(Photos courtesy of the Baltimore Ravens)
By Rick Gosselin
Talk of Fame Network
The Baltimore Ravens are off to a disappointing start.
But, in hindsight, it’s not that surprising of a start.
Not with the schedule the NFL assigned the Ravens.
The Ravens took Super Bowl aspirations into the 2015 season and rightfully so. Baltimore is among the NFL’s elite. Since John Harbaugh became head coach in 2008, the Ravens have qualified for the playoffs six times, captured a pair of AFC North titles, reached three AFC title games and won a Super Bowl.
The Ravens advanced to the playoffs as a wild card in 2014 with a 10-6 record and then upset AFC North-champion Pittsburgh in the opening round. With a past Super Bowl MVP at quarterback in Joe Flacco, the Ravens were, on paper, among the AFC favorites in 2015.
Except that the NFL scheduled the Ravens on the road each of the first two weeks of the season. NFL teams win on the road only 43 percent of the time -- so a split, at best, would be a realistic expectation.
Except that the NFL sent the Ravens across the country to play the season opener against the Denver Broncos. Then in the second week, the NFL assigned the Ravens an even more distant trip -- to Oakland. The Ravens opted to stay on the West Coast in between games, living out of a suitcase and practicing in unfamiliar surroundings. NFL teams are creatures of habit, and the routine of the Ravens had been compromised.
Baltimore wound up losing both games -- the start of a downward spiral that now finds the Ravens 1-5 and at the bottom of the AFC North.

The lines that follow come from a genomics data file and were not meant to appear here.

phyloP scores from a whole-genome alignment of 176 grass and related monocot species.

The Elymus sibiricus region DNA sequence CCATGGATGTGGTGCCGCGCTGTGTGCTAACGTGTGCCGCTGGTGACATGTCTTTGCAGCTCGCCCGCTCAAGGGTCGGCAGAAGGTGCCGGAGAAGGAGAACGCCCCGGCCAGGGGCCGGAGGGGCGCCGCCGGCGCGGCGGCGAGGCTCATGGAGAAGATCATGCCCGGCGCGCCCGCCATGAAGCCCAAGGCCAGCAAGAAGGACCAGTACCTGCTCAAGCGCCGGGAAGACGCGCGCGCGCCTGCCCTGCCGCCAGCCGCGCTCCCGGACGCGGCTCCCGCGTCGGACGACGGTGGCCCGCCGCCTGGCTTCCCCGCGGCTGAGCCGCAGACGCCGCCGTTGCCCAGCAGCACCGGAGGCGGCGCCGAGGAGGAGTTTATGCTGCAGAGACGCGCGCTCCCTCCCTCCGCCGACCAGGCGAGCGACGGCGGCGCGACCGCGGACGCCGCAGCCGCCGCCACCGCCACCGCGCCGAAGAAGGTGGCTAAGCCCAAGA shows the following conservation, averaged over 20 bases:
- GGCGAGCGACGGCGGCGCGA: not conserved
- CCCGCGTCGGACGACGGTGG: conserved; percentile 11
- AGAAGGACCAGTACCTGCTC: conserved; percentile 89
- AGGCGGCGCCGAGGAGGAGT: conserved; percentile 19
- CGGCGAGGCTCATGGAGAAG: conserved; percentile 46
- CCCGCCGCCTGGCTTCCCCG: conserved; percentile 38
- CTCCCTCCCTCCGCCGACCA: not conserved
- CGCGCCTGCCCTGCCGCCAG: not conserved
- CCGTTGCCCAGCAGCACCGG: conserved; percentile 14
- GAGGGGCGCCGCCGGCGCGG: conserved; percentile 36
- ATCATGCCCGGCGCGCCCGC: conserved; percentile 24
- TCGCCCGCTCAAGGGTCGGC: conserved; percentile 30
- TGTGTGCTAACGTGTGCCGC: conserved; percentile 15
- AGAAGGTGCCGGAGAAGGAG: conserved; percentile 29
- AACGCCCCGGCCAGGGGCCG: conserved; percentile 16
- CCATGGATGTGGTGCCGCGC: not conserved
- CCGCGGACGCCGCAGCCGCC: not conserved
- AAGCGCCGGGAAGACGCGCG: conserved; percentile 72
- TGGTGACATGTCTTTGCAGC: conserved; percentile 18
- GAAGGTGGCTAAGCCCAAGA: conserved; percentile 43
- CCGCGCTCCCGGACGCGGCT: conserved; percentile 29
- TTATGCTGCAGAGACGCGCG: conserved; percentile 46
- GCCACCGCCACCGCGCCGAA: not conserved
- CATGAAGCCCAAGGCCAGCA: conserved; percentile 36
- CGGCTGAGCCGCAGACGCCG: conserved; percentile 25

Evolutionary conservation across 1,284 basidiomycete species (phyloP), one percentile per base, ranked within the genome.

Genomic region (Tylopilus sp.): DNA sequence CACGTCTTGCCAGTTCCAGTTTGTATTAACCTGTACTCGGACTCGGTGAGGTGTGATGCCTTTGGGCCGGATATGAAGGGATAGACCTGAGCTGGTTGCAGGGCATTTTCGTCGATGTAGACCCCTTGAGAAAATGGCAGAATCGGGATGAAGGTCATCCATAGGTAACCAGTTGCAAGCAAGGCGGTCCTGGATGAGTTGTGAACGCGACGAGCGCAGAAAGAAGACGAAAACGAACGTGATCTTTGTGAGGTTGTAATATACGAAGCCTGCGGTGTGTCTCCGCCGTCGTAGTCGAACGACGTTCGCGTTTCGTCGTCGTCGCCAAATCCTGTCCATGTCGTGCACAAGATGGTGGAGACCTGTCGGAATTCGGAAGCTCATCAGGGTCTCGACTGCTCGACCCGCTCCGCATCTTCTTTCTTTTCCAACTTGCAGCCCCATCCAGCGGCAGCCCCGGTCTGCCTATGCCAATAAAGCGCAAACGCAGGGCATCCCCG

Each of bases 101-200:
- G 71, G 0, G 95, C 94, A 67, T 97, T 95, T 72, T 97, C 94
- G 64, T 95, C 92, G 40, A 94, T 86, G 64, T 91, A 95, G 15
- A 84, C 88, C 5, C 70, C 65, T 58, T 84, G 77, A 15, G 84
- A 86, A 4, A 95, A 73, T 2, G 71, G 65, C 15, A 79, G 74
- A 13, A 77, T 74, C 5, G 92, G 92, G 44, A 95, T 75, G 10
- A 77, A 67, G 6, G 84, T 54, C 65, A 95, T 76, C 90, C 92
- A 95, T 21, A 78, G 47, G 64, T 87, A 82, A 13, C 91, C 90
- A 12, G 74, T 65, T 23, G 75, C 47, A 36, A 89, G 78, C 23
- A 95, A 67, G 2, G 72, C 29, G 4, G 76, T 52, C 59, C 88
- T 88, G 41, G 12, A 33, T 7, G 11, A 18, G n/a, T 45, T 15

The Ravens aren’t alone in their misery. The NFL also scheduled Detroit and Seattle two road games apiece to start the season. Like the Ravens, the Lions and Seahawks were playoff teams a year ago and Super Bowl aspirants in 2015. The Lions were coming off an 11-5 season, and the Seahawks were the defending NFC champions.
But the Lions and Seahawks also lost both of their road games for 0-2 starts to their seasons, and neither has been able to pull out of their downward spiral. The Lions are now 1-5 and the Seahawks 2-4.
In 2014, the New Orleans Saints carried Super Bowl aspirations into the season after an 11-5 finish in 2013. But the NFL scheduled New Orleans to play its first two games on the road. The Saints lost both and went into their own downward spiral that produced a 7-9 finish.
In 2013, it was the Minnesota Vikings who were defeated early by their schedule. The Vikings were coming off a 10-6 wild-card finish in 2012 and expected to take the next step in 2013. But they were assigned games at division rivals Detroit and Chicago to open the season, lost both, and went into a tailspin that left Minnesota in last place in the NFC North with a 5-10-1 record.
Pro football is a game of momentum. You build it with success. Failure sends a team in the other direction.
So if I was the NFL schedule maker, I’d assign every team one home game and one road game in the first two weekends. That would give them all an equal chance to start the season on a positive note. If you lose those first two road games and then lose your home opener in that third week, as both Baltimore and Detroit did in September, your season is doomed and your fan base knows it.
So as the NFL schedule maker, I wouldn’t stack anyone’s schedule. Giving a team two home games to start a season is an unfair advantage … just as giving a team two road games to open the season is an unfair disadvantage.
That’s common sense. But that doesn’t always apply to the NFL office.